Compact Sedans: A Compromise?

The 2014 Delhi Auto Expo’s succinct remark was – “Hey look,
Compact Sedans gonna craze the entry-level henceforth!”

They are now
entry-levels and those large sedans who were earlier are now sold as premium

Almost fifteen years back, when I started eying up cars, it
was undoubtedly the entry-level mid-size segment that drove me awe. The segment
was gradually gaining momentum, with new players dropping in. Sedans like Maruti
Esteem, Daewoo Cielo, Ford Escort, and Opel Astra, the guys who pioneered a
formal sedan class, were wrapping up to leave way for new comers. Came then the
stalwarts of the recent past – Ford Ikon, Hyundai Accent, Maruti Baleno, Fiat
Siena, Opel Corsa, and Honda City. Man, I was crazy about sedans. I even
imagined a sedan out of Maruti 800 (!!), or a boot added to it! Yes, that was
terribly infantile an idea.

My fondness aside, that sedan segment was indeed pretty much
influential. Cars were tagged between 4-8 lakhs range, fairly priced for an
upper middle class buyer who is tired of hatchbacks. Power steering, power
windows, and central locking became standard across the class. They looked
solid and muscular, little upmarket comparing to hatches. Built quality was
great, suspension better, space, performance and awesome handling. They were
practical; families loved them (the boot factor) and comfy enough for long
drives. The segment met the ‘big’ dream for a big car. At the time when many
new buyers boomed and in a society where size of the car really matters (big
car = high prestige & pride!!). So, don’t you think a poor car junkie like
me would admire none other than those sedans??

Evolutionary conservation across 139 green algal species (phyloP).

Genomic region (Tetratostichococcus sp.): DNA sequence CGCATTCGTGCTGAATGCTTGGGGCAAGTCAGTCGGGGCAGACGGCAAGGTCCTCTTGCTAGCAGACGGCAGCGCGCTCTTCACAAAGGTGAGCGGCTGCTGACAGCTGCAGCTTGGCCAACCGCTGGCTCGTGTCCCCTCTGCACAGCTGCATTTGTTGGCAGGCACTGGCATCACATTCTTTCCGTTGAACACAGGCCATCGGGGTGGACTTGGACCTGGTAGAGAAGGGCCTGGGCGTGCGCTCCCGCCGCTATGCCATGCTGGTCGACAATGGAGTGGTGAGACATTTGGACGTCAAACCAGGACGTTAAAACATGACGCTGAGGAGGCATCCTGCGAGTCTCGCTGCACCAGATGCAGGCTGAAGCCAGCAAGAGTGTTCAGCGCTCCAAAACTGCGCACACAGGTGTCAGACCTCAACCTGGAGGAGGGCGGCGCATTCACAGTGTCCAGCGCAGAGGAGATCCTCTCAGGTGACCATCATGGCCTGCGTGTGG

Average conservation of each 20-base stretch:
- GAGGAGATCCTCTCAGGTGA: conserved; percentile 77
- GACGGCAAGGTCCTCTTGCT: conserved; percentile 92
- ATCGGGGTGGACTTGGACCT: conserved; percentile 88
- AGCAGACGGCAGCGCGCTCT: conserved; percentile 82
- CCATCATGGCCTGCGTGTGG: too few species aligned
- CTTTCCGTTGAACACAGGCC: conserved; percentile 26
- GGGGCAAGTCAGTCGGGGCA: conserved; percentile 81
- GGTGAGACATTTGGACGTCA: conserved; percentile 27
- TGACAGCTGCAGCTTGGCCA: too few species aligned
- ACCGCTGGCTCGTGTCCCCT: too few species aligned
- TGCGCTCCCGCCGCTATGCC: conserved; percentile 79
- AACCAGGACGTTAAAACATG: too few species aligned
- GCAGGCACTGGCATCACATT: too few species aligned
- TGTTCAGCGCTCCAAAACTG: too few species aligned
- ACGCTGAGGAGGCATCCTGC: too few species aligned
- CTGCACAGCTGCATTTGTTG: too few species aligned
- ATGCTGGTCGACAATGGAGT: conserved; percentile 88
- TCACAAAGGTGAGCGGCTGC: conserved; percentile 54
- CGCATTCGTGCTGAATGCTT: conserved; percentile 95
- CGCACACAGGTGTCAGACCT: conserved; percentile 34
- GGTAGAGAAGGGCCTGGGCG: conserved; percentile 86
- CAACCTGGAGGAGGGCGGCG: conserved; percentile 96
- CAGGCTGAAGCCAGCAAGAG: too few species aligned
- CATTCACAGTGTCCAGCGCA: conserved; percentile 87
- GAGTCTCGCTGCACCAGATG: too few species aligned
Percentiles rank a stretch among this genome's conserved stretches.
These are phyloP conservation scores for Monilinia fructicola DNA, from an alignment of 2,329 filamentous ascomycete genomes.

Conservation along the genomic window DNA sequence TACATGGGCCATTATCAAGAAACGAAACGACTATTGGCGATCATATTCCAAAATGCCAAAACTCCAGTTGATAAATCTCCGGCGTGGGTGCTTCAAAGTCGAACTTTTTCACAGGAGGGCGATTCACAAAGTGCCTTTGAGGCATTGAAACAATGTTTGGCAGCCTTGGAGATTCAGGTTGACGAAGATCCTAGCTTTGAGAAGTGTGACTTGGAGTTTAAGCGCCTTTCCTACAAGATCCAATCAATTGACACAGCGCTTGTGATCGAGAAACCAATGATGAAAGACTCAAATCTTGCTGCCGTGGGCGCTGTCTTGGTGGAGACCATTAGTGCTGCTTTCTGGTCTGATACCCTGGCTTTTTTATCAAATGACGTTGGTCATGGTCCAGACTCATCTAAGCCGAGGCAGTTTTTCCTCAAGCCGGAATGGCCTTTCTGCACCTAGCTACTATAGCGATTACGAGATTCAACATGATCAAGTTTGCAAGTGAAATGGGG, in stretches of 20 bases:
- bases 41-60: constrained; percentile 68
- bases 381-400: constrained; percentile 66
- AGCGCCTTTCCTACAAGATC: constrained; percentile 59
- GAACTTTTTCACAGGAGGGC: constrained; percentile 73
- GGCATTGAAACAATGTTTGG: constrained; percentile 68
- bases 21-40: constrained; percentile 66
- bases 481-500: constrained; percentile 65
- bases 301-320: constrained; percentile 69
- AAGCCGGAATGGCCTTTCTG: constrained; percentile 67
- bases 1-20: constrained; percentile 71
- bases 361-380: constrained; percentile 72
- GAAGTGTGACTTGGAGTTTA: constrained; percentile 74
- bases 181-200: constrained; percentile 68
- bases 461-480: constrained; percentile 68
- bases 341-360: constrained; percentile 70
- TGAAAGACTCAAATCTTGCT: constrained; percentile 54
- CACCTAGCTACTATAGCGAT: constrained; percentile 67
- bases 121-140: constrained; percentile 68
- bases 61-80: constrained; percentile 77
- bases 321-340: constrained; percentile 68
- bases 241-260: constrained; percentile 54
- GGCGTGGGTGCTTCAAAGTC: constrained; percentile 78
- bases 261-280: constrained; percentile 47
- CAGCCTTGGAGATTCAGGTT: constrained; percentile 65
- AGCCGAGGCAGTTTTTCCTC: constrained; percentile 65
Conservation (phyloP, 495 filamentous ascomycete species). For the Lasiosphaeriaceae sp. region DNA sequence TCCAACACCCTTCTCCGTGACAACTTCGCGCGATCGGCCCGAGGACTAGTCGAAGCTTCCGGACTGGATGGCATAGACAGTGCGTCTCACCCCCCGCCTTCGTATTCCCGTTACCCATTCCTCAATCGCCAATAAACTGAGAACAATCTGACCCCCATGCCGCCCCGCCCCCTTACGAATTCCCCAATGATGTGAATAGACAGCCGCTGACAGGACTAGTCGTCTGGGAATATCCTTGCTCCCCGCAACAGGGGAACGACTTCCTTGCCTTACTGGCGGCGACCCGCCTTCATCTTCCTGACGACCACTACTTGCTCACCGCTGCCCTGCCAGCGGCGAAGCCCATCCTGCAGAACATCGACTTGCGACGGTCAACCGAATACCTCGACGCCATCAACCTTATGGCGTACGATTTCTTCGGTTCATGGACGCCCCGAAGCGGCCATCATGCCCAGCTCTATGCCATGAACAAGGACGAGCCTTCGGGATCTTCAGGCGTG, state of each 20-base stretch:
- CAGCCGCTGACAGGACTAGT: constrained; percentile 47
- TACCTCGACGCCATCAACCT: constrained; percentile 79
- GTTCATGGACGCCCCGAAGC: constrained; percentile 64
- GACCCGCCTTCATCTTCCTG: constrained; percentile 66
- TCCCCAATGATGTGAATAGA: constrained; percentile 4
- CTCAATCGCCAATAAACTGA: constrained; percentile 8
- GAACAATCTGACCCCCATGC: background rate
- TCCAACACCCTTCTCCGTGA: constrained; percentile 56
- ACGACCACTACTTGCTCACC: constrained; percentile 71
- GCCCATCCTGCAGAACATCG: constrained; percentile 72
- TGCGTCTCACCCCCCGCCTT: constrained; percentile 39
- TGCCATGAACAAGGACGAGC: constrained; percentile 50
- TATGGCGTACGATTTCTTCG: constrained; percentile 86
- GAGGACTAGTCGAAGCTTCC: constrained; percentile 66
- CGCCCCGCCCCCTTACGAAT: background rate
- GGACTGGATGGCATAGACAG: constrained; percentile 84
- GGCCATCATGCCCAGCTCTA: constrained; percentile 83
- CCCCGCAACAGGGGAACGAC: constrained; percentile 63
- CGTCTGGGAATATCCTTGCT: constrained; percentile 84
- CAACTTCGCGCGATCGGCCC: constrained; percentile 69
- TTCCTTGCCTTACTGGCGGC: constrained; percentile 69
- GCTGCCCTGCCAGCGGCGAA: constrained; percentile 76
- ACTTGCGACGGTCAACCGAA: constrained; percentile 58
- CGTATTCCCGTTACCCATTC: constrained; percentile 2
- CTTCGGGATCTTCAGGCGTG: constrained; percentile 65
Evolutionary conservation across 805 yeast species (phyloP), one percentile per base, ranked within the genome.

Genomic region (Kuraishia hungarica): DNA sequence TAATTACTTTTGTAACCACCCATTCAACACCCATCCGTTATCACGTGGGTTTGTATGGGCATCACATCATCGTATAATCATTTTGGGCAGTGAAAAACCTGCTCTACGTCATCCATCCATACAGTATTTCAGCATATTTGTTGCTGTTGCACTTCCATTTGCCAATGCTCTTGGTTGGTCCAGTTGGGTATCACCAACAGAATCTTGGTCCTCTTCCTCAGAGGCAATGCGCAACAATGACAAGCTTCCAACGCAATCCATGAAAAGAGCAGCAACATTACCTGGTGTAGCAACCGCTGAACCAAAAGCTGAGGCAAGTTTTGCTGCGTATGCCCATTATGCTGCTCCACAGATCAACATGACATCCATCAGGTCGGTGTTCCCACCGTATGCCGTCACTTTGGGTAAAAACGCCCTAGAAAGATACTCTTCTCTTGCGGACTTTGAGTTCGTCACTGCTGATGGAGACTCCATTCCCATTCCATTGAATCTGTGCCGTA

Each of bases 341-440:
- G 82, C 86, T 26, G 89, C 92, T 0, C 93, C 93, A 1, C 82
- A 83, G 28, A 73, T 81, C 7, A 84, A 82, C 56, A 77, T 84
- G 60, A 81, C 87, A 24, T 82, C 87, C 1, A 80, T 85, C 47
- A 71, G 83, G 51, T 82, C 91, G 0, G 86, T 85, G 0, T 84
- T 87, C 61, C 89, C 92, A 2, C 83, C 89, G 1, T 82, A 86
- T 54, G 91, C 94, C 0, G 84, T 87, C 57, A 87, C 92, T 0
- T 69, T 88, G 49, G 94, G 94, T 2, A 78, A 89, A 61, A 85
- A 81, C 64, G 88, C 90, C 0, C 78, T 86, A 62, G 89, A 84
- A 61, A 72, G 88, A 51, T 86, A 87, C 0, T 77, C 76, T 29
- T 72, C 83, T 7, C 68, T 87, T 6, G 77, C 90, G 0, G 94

Now, I’m dumbstruck with what’s
happening! Where the hell are those entry level sedans?? The 2014 Delhi Auto
Expo’s succinct remark was – “Hey look, Compact Sedans gonna craze the
entry-level henceforth!”
Car makers make it very simply – Either scrap the
entry-level sedan; make a compact sedan out of a lower order hatch and fill the
void, or move it up the ladder as premium ones. In both the cases, Compact
sedans live long. They are now entry-levels and those large sedans who were
earlier are now sold as premium sedans – cosmetically chic but essentially
old-school. Product differentiation actually sucks!

Tata pioneered into compact sedan
long back. No one took note of it. Then Suzuki butchered the Dzire to make a
compact sedan. Media said “Wow! Wow!! Long Live”. Other makers mouth-watered,
new Dzire’s sales feat stimulated appetite for them. Honda immediately told “I’m
on it”. Its Amaze also prospered and every others caught the clue. Hyundai
Xcent, Tata Zest is all ready, Ford says Figo sedan (Fiesta Classic zeroed in),
Skoda and VW says something, so on and so forth.

TATA ZEST: Unveiled in this year Auto Expo, this Compact sedan from the Manza platform is the next new entrant by August.

Compact sedans are no exciting
(not Amaze-ing as well!). Boldness and solid proportions are the bright
personae of sedans. These compacts look awfully diminutive. Look at those
narrow rubber to a chunky wheel rim. Or the tallness or the upright stance due
to the restrictive proportions. And the short wheelbase. All reminds those